Nintendo Is Releasing a Special Gold Famicom Mini, Which Will Come Pre-Loaded With 20 Games

Nintendo’s renewed focus on retro gaming continues as the company is slated to release a manga-focused edition of the Famicom Mini in Japan on July 7. The Famicom—short for Nintendo Family Computer—is the Japanese version of the original Nintendo Entertainment System, and this new device will come with 20 games pre-loaded onto it.

Back when the NES Classic hit U.S. stores in 2016, Japan got its own Famicom Mini, which featured a slightly different selection of games from its Western counterpart, including Mario Open Golf and Downtown Nekketsu Kōshinkyoku: Soreyuke Daiundōkai. This new edition of the Mini will be gold-plated and is being released to celebrate the 50th anniversary of the manga magazine Weekly Jump, according to Kotaku.

To go with the theme, the games on the system will be ones based on the popular manga at the time like Dragon Ball, Saint Seiya, and Fist of the North Star, as The Verge reports. These are games that most Western audiences would have never experienced for themselves in the late '80s and early '90s as the manga/anime culture had not yet spilled over into the States much, and companies would rarely waste the time and money on localizing them for an unfamiliar fanbase.

In the rare instances that these games did come stateside, they were usually altered to appeal to a different culture—the most famous example is Dragon Ball on the Famicom arriving in America as Dragon Power in 1988 with box art looking more like something from The Karate Kid than a manga series.

Now that American audiences have embraced manga, there might actually be a market for this tiny package of retro gaming in the States. Unfortunately, there's no word on a U.S. release, meaning you’ll likely have to head to eBay or your local boutique video game store in order to have a shot at landing one. If you want a consolation prize, the original NES Classic will be heading back to stores on June 29—though if history is any guide, there’s no guarantee you’ll be able to get your hands on that, either.

[h/t: The Verge]

Ice Water Games, YouTube
5 Smartphone Games That Let You Tend Plants and Chill Out
Ice Water Games, YouTube
Ice Water Games, YouTube

Being in nature is naturally relaxing, but city-dwellers don’t always have an opportunity to get outside. Gardening can be therapeutic for mental health, but you may not have access to a garden—or even the space to tend a houseplant. You can still have a few moments of horticultural meditation every day. It will just have to be digital.

Over the last few years, video game developers have released a number of mobile games that revolve around the simple act of tending to plants. These games are, for the most part, slow-moving, meditative experiences that focus on beautiful graphics, calming soundtracks, and low-key challenges. They’re a great way to de-stress and pursue your gardening dreams, no watering can required.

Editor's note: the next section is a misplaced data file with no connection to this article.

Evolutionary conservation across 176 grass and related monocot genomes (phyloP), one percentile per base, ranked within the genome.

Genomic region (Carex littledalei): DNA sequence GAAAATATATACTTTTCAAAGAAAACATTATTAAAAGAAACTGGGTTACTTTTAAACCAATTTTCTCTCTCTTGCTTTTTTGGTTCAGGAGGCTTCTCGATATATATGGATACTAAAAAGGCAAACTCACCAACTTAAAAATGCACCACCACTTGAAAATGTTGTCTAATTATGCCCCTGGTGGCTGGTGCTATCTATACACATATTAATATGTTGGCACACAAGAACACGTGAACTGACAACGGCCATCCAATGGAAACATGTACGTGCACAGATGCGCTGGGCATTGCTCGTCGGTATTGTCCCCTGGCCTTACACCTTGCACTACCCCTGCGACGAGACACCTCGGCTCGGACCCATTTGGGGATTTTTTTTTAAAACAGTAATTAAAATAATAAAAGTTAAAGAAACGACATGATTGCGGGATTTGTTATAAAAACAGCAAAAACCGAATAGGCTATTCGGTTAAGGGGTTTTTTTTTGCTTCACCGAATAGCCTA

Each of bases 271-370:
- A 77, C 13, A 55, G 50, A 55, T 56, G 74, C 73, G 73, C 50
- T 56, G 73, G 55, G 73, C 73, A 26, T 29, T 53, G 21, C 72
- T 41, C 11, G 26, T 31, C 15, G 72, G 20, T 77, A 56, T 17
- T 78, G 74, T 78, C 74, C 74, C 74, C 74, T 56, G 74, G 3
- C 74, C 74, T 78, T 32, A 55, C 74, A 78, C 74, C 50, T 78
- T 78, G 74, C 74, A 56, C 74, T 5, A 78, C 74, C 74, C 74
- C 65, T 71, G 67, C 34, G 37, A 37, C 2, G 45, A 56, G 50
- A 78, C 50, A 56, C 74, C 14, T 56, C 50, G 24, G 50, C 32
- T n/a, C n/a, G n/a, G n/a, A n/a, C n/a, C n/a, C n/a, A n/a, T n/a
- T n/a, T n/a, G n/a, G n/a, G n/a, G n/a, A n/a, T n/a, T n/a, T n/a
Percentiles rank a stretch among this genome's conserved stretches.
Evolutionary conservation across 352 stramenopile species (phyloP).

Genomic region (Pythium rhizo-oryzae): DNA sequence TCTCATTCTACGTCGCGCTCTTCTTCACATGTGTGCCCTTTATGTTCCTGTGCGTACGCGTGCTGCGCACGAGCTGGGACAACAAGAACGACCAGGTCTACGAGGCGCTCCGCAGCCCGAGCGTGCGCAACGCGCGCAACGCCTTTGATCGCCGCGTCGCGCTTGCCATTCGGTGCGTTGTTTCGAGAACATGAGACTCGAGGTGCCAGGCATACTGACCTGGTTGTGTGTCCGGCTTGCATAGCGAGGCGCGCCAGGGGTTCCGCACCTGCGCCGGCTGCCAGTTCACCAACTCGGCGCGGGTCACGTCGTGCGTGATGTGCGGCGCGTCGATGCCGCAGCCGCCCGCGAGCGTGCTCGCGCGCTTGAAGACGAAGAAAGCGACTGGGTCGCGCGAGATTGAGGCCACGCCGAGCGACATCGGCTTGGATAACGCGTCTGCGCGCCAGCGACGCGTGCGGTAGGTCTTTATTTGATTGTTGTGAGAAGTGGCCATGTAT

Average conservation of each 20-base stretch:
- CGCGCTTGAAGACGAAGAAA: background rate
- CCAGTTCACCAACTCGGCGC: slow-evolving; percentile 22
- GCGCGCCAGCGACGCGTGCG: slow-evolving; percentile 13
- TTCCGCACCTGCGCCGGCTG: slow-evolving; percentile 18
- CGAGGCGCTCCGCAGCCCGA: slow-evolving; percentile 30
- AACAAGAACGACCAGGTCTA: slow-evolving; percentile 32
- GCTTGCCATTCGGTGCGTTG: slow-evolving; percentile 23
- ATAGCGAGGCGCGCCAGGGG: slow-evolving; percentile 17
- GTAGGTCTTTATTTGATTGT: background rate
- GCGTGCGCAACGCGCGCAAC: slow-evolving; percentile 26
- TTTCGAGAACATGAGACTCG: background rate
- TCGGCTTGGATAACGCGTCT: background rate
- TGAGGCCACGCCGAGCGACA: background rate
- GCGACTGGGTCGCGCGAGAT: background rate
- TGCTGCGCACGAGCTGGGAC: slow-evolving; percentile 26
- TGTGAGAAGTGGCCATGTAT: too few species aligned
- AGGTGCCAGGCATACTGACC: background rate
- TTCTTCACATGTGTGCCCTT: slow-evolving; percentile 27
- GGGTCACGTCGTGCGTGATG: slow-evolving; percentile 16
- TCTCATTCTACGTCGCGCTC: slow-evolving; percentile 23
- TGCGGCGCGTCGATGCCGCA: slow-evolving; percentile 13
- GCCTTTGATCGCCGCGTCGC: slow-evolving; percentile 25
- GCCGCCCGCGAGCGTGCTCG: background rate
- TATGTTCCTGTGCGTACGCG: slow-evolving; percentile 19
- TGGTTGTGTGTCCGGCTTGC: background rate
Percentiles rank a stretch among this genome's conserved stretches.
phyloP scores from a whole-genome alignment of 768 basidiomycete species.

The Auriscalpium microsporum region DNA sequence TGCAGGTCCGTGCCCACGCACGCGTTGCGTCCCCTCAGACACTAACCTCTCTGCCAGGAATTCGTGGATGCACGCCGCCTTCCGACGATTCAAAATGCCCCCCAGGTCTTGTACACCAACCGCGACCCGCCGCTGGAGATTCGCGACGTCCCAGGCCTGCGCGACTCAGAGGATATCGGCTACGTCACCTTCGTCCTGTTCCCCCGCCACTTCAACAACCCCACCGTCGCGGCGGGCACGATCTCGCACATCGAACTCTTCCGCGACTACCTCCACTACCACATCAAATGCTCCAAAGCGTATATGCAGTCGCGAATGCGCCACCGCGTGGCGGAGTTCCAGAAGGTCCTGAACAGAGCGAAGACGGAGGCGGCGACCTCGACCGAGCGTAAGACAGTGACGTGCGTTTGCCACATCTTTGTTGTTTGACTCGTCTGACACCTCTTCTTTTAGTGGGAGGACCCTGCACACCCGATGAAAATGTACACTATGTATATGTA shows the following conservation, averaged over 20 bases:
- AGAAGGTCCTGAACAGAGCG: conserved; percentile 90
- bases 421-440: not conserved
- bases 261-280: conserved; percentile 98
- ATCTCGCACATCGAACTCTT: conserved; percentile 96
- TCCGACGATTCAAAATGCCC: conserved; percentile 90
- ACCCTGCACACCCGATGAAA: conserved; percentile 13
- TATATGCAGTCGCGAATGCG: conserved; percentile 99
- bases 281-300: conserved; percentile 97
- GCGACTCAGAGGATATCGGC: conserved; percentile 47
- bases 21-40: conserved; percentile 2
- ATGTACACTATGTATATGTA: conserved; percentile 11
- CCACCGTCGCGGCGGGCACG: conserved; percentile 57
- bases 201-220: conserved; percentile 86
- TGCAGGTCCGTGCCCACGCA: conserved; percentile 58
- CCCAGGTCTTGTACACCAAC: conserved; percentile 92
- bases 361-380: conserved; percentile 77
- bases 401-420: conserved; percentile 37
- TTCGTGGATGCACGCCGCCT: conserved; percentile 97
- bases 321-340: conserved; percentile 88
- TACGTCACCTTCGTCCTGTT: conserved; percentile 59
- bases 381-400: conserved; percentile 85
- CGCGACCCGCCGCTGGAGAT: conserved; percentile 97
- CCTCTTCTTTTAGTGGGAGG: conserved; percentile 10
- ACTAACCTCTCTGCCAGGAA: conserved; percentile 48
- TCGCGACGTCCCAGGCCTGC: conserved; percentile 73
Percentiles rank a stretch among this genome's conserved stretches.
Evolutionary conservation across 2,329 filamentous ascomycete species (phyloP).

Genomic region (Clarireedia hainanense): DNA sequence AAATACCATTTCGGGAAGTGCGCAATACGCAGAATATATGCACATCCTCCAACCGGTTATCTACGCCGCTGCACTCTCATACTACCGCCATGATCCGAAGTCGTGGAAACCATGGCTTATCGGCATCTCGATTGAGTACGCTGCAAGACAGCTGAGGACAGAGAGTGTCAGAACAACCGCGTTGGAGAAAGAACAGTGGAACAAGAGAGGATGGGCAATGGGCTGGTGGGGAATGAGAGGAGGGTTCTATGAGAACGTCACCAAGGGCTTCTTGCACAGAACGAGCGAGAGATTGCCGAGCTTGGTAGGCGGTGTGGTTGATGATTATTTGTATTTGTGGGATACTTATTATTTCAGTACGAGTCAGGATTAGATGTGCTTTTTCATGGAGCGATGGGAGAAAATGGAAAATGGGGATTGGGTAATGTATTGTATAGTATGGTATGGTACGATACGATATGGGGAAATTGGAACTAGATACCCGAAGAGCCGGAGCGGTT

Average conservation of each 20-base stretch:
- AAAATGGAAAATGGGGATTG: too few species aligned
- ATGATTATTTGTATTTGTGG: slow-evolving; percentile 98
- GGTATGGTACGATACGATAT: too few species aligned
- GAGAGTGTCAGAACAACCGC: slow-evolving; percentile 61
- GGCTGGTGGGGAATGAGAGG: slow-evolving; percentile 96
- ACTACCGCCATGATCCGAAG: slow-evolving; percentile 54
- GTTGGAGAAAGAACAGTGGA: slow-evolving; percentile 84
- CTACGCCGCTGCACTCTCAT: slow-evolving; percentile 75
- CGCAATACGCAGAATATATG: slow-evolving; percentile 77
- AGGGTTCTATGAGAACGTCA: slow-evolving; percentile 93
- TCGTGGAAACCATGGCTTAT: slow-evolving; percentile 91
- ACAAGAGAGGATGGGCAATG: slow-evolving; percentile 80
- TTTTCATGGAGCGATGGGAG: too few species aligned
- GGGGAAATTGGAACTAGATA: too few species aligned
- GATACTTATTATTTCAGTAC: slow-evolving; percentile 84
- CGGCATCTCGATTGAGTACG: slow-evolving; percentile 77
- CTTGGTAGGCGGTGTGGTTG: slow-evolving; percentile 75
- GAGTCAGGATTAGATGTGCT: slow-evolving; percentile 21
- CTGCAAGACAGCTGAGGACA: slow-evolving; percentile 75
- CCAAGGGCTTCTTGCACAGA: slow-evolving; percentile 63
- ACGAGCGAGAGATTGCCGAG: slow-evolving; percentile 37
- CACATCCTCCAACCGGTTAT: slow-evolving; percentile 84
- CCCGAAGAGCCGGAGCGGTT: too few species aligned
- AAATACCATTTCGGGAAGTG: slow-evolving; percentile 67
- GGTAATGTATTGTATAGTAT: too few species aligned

Here are five relaxing, plant-centric phone games you can download now.


Viridi is like Neopets for plants. The game is dedicated to nurturing a pot of succulents that grow almost in real time. You can plant a variety of succulent species in your virtual pot. Spritz your plants with water when they’re thirsty and wait for them to grow. Each week, a new seedling will be available for you to plant. The game moves slowly by design. You can let it run in the background, and your plants will do their thing, just like a real plant would. These ones are even harder to kill than real succulents, though.

Find it: iOS, Android

2. TOCA NATURE; $2.99

Toca Boca makes games for kids, but honestly, Toca Nature is pretty fun no matter what your age. You can create your own natural landscapes, adding trees, water features, and mountains. Different natural features attract different animals, and the type of landscape you make shapes whether you’ll get bears, beavers, or birds living there. You can collect berries, feed the animals, or just enjoy planting trees.

Find it: iOS, Android


In Breath of Light, your job is to bring a garden to life by manipulating a stream of light. Move rocks and mirrors around your zen garden to harness and direct the life-giving light emanating from a single flower. When the light hits another flower, it causes that plant to grow. The very simple puzzles are designed to help you chill out, and the award-winning soundtrack by the audio designer Winterpark features binaural tones that are naturally relaxing. “As a unique, gamified version of guided meditation, Breath of Light helps you enter a state of calm serenity without you even noticing,” according to Killscreen. Sorry, Android users—the app seems to have disappeared from Google Play, but it’s still available for iPhone.

Find it: iOS

4. PRUNE; $3.99

Prune is a puzzle game with a horticultural twist. The object is to plant a tree, then as it grows up, guide it with careful pruning, helping the branches reach the light while staying away from the cold shadows or hot sun, both of which will kill the tree. As the levels rise, you’ll need to contort your trees into ever more complex shapes.

Find it: iOS, Android

5. EUFLORIA; $4.99

If you like your gardening to be a little more high-stakes, Eufloria is out of this world. Seriously, it’s about colonizing asteroids. Your mission is to grow trees on far-off asteroids, sending your seedlings out to turn gray space rocks into thriving landscapes. Your seeds hop from asteroid to asteroid at your behest, creating a chain of fertile life. Sometimes, alien enemies will attack your flourishing asteroid colonies, but don’t worry; you can beat them back with the power of more seeds. The game can be fast-paced and competitive, but there’s a “relaxed” play option that’s more meditative.

Find it: iOS, Android